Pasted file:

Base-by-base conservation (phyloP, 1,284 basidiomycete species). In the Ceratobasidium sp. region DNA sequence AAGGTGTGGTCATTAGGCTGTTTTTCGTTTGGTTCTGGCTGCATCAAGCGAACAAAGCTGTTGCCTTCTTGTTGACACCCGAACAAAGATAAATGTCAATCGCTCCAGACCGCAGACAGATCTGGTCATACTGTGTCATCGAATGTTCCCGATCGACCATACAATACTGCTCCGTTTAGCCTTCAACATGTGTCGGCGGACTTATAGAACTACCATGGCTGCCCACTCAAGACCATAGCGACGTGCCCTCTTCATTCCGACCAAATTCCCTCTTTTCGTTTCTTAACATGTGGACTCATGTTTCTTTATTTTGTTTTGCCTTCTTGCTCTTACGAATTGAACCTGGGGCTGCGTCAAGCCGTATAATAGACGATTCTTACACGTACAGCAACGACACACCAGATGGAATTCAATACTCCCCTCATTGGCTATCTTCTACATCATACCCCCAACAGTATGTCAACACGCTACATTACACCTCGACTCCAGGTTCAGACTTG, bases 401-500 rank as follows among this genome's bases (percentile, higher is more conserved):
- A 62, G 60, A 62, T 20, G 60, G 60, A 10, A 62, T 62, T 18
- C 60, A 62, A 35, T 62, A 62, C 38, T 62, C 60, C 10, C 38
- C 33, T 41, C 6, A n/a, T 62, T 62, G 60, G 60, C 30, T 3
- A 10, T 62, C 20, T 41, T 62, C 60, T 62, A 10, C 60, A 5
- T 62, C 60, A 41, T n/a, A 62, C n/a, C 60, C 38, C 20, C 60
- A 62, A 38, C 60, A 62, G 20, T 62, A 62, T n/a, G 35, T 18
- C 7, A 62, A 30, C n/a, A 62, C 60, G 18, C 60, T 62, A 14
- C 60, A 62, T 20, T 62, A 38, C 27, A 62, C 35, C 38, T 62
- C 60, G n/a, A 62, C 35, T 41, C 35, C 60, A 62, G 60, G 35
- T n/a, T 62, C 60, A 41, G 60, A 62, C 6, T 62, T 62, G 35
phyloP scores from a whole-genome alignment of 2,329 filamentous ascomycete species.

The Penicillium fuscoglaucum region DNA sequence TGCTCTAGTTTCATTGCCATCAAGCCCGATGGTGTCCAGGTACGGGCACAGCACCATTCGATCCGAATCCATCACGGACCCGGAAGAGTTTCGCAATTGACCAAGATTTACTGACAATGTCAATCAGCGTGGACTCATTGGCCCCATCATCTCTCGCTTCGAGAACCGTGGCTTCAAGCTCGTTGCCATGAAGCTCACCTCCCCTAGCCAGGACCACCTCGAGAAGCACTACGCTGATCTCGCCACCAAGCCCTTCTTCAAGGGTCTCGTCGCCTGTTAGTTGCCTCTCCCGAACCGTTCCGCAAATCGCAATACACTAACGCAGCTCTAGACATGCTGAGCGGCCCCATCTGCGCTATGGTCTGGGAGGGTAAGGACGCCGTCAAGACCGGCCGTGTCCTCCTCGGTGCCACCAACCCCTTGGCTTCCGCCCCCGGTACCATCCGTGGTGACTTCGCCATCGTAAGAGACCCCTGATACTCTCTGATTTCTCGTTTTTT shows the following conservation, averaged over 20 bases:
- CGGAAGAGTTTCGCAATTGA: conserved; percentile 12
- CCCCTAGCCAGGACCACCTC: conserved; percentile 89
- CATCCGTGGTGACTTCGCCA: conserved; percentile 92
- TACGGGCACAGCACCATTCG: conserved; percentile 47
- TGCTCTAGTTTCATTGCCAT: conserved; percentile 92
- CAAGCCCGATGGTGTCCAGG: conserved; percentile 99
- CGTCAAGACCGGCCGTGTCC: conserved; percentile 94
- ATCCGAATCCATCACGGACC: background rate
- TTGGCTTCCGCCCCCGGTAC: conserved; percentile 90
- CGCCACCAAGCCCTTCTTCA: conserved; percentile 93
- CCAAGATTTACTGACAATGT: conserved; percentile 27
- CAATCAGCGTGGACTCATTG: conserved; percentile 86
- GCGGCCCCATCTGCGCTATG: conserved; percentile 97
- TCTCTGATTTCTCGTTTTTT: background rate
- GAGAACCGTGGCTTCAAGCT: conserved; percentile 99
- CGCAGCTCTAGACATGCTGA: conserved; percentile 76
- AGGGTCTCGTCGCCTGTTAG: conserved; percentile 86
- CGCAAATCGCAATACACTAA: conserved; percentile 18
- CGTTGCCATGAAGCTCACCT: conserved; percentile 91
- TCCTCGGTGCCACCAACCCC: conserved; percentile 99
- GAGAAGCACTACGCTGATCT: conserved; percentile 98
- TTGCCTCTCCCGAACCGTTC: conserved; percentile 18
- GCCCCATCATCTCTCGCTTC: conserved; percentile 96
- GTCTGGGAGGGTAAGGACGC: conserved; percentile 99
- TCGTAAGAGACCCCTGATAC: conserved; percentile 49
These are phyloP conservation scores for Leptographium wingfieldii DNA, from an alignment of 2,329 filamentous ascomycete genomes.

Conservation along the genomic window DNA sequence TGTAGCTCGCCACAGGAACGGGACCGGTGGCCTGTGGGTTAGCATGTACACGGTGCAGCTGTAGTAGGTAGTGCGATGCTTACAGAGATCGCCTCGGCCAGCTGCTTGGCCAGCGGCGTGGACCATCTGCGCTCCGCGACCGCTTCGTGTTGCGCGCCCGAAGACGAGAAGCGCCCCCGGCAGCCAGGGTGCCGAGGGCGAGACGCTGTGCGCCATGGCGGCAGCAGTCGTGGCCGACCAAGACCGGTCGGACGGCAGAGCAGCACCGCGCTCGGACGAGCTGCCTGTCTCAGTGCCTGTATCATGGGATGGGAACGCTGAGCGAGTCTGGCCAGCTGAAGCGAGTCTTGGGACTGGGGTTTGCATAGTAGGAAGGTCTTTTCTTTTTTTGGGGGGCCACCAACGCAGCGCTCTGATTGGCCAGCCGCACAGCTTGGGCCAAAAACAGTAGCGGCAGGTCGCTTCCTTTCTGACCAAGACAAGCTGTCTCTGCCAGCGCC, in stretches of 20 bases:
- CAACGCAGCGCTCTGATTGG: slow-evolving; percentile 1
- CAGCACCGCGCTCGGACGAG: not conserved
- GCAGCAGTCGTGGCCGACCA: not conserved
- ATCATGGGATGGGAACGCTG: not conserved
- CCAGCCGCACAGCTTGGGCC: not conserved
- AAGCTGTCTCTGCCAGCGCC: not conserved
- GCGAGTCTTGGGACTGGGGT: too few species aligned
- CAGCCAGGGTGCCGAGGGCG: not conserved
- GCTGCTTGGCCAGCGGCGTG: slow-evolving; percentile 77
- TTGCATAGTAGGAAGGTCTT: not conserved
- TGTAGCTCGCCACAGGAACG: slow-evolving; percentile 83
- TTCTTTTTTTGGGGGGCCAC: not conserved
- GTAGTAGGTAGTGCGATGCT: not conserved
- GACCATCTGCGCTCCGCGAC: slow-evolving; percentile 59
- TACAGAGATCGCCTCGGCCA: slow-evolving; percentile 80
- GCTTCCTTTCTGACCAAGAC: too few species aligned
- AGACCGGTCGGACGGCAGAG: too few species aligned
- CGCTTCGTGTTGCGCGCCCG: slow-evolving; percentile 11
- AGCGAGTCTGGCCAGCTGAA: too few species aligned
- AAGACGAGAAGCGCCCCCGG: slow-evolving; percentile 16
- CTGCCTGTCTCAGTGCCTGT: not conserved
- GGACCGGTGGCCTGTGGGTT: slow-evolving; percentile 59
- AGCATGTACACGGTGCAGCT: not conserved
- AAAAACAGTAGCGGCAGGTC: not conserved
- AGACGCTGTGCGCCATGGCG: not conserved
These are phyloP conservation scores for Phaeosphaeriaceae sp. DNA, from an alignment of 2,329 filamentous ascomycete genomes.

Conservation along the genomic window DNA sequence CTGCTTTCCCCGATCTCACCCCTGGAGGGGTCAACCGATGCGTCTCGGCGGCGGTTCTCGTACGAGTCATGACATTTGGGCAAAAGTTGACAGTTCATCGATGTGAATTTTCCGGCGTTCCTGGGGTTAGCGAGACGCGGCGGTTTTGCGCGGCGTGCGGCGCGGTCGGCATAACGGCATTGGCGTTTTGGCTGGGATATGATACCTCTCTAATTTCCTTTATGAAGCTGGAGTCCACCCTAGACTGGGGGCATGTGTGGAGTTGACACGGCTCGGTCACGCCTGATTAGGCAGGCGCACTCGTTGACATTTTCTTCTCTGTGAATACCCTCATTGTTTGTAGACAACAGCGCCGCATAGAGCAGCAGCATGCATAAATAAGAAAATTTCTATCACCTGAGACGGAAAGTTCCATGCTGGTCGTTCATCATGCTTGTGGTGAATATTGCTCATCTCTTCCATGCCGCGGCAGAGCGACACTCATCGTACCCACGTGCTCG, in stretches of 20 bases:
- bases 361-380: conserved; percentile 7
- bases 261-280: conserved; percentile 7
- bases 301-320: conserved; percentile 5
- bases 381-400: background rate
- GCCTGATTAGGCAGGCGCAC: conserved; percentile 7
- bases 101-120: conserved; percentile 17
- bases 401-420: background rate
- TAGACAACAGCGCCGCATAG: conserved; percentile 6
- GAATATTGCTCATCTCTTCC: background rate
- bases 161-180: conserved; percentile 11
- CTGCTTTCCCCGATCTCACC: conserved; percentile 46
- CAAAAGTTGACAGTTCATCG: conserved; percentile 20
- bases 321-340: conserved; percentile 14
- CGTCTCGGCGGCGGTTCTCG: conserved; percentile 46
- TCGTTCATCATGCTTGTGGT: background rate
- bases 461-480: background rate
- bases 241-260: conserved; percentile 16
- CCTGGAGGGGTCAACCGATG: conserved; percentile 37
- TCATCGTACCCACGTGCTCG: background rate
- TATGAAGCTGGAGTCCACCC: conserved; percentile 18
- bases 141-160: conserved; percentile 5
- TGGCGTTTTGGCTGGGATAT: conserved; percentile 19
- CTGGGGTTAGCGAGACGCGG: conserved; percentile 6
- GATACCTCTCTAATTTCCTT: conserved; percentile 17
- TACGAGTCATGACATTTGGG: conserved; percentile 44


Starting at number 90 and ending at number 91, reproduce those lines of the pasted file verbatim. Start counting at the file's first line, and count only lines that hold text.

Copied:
- CTGGGGTTAGCGAGACGCGG: conserved; percentile 6
- GATACCTCTCTAATTTCCTT: conserved; percentile 17